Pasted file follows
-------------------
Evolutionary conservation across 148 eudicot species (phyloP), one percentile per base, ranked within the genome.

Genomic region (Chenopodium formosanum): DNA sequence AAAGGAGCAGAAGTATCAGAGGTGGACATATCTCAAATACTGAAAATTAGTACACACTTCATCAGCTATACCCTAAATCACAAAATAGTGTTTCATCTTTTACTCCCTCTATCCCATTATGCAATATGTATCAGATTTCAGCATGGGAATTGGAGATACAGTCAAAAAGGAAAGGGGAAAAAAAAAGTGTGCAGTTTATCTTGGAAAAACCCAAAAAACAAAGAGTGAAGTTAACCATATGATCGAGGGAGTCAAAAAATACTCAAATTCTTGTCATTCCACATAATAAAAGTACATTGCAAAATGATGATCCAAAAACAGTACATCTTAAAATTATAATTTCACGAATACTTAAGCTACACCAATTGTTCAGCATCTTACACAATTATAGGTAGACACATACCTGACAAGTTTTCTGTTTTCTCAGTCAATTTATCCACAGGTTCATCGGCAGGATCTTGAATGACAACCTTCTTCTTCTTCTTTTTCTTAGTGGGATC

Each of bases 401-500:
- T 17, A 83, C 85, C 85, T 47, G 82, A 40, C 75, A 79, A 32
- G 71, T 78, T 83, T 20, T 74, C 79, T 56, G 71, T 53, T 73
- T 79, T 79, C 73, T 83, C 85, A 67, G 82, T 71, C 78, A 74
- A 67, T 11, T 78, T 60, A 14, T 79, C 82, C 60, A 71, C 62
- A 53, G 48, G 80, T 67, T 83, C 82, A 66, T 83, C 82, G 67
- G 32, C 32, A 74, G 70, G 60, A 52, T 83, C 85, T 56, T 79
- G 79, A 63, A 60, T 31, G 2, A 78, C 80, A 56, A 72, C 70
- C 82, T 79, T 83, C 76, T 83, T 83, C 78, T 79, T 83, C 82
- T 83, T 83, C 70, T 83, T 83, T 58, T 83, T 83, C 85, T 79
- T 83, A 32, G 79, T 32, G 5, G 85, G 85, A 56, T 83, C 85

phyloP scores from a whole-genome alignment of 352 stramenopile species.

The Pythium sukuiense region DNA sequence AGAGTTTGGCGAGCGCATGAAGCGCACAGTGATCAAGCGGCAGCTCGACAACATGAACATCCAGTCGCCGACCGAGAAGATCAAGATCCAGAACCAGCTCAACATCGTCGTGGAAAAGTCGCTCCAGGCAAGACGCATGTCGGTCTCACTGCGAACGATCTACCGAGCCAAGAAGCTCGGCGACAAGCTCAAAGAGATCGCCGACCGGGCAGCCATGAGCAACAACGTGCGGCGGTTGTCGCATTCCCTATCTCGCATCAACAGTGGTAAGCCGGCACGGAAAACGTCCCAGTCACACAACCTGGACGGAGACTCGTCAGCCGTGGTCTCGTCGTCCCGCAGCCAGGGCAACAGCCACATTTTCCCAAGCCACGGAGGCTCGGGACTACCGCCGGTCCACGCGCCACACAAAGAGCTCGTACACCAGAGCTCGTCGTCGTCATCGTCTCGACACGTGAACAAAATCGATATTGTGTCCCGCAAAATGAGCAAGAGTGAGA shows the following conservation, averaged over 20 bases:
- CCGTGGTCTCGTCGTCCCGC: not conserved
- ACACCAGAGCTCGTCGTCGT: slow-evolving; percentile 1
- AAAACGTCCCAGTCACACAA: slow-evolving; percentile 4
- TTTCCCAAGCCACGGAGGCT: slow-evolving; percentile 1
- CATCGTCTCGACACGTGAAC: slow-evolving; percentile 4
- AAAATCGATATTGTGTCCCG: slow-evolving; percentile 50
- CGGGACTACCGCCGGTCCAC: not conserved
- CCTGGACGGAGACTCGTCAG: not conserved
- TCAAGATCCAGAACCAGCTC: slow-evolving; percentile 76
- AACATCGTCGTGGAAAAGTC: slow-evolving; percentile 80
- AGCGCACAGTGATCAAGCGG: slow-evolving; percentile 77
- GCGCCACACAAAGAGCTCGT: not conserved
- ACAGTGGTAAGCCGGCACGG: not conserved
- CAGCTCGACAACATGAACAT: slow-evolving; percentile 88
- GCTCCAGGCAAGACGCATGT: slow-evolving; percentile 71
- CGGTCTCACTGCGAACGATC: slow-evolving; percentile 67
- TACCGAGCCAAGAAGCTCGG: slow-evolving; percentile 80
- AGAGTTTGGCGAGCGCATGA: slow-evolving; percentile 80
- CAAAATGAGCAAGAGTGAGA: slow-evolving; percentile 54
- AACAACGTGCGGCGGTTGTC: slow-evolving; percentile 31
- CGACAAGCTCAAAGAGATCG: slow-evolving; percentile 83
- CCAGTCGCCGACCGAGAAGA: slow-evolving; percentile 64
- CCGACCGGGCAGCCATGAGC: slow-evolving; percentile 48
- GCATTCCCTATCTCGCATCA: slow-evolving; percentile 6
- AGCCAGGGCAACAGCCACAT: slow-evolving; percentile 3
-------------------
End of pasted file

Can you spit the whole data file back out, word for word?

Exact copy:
Evolutionary conservation across 148 eudicot species (phyloP), one percentile per base, ranked within the genome.

Genomic region (Chenopodium formosanum): DNA sequence AAAGGAGCAGAAGTATCAGAGGTGGACATATCTCAAATACTGAAAATTAGTACACACTTCATCAGCTATACCCTAAATCACAAAATAGTGTTTCATCTTTTACTCCCTCTATCCCATTATGCAATATGTATCAGATTTCAGCATGGGAATTGGAGATACAGTCAAAAAGGAAAGGGGAAAAAAAAAGTGTGCAGTTTATCTTGGAAAAACCCAAAAAACAAAGAGTGAAGTTAACCATATGATCGAGGGAGTCAAAAAATACTCAAATTCTTGTCATTCCACATAATAAAAGTACATTGCAAAATGATGATCCAAAAACAGTACATCTTAAAATTATAATTTCACGAATACTTAAGCTACACCAATTGTTCAGCATCTTACACAATTATAGGTAGACACATACCTGACAAGTTTTCTGTTTTCTCAGTCAATTTATCCACAGGTTCATCGGCAGGATCTTGAATGACAACCTTCTTCTTCTTCTTTTTCTTAGTGGGATC

Each of bases 401-500:
- T 17, A 83, C 85, C 85, T 47, G 82, A 40, C 75, A 79, A 32
- G 71, T 78, T 83, T 20, T 74, C 79, T 56, G 71, T 53, T 73
- T 79, T 79, C 73, T 83, C 85, A 67, G 82, T 71, C 78, A 74
- A 67, T 11, T 78, T 60, A 14, T 79, C 82, C 60, A 71, C 62
- A 53, G 48, G 80, T 67, T 83, C 82, A 66, T 83, C 82, G 67
- G 32, C 32, A 74, G 70, G 60, A 52, T 83, C 85, T 56, T 79
- G 79, A 63, A 60, T 31, G 2, A 78, C 80, A 56, A 72, C 70
- C 82, T 79, T 83, C 76, T 83, T 83, C 78, T 79, T 83, C 82
- T 83, T 83, C 70, T 83, T 83, T 58, T 83, T 83, C 85, T 79
- T 83, A 32, G 79, T 32, G 5, G 85, G 85, A 56, T 83, C 85

phyloP scores from a whole-genome alignment of 352 stramenopile species.

The Pythium sukuiense region DNA sequence AGAGTTTGGCGAGCGCATGAAGCGCACAGTGATCAAGCGGCAGCTCGACAACATGAACATCCAGTCGCCGACCGAGAAGATCAAGATCCAGAACCAGCTCAACATCGTCGTGGAAAAGTCGCTCCAGGCAAGACGCATGTCGGTCTCACTGCGAACGATCTACCGAGCCAAGAAGCTCGGCGACAAGCTCAAAGAGATCGCCGACCGGGCAGCCATGAGCAACAACGTGCGGCGGTTGTCGCATTCCCTATCTCGCATCAACAGTGGTAAGCCGGCACGGAAAACGTCCCAGTCACACAACCTGGACGGAGACTCGTCAGCCGTGGTCTCGTCGTCCCGCAGCCAGGGCAACAGCCACATTTTCCCAAGCCACGGAGGCTCGGGACTACCGCCGGTCCACGCGCCACACAAAGAGCTCGTACACCAGAGCTCGTCGTCGTCATCGTCTCGACACGTGAACAAAATCGATATTGTGTCCCGCAAAATGAGCAAGAGTGAGA shows the following conservation, averaged over 20 bases:
- CCGTGGTCTCGTCGTCCCGC: not conserved
- ACACCAGAGCTCGTCGTCGT: slow-evolving; percentile 1
- AAAACGTCCCAGTCACACAA: slow-evolving; percentile 4
- TTTCCCAAGCCACGGAGGCT: slow-evolving; percentile 1
- CATCGTCTCGACACGTGAAC: slow-evolving; percentile 4
- AAAATCGATATTGTGTCCCG: slow-evolving; percentile 50
- CGGGACTACCGCCGGTCCAC: not conserved
- CCTGGACGGAGACTCGTCAG: not conserved
- TCAAGATCCAGAACCAGCTC: slow-evolving; percentile 76
- AACATCGTCGTGGAAAAGTC: slow-evolving; percentile 80
- AGCGCACAGTGATCAAGCGG: slow-evolving; percentile 77
- GCGCCACACAAAGAGCTCGT: not conserved
- ACAGTGGTAAGCCGGCACGG: not conserved
- CAGCTCGACAACATGAACAT: slow-evolving; percentile 88
- GCTCCAGGCAAGACGCATGT: slow-evolving; percentile 71
- CGGTCTCACTGCGAACGATC: slow-evolving; percentile 67
- TACCGAGCCAAGAAGCTCGG: slow-evolving; percentile 80
- AGAGTTTGGCGAGCGCATGA: slow-evolving; percentile 80
- CAAAATGAGCAAGAGTGAGA: slow-evolving; percentile 54
- AACAACGTGCGGCGGTTGTC: slow-evolving; percentile 31
- CGACAAGCTCAAAGAGATCG: slow-evolving; percentile 83
- CCAGTCGCCGACCGAGAAGA: slow-evolving; percentile 64
- CCGACCGGGCAGCCATGAGC: slow-evolving; percentile 48
- GCATTCCCTATCTCGCATCA: slow-evolving; percentile 6
- AGCCAGGGCAACAGCCACAT: slow-evolving; percentile 3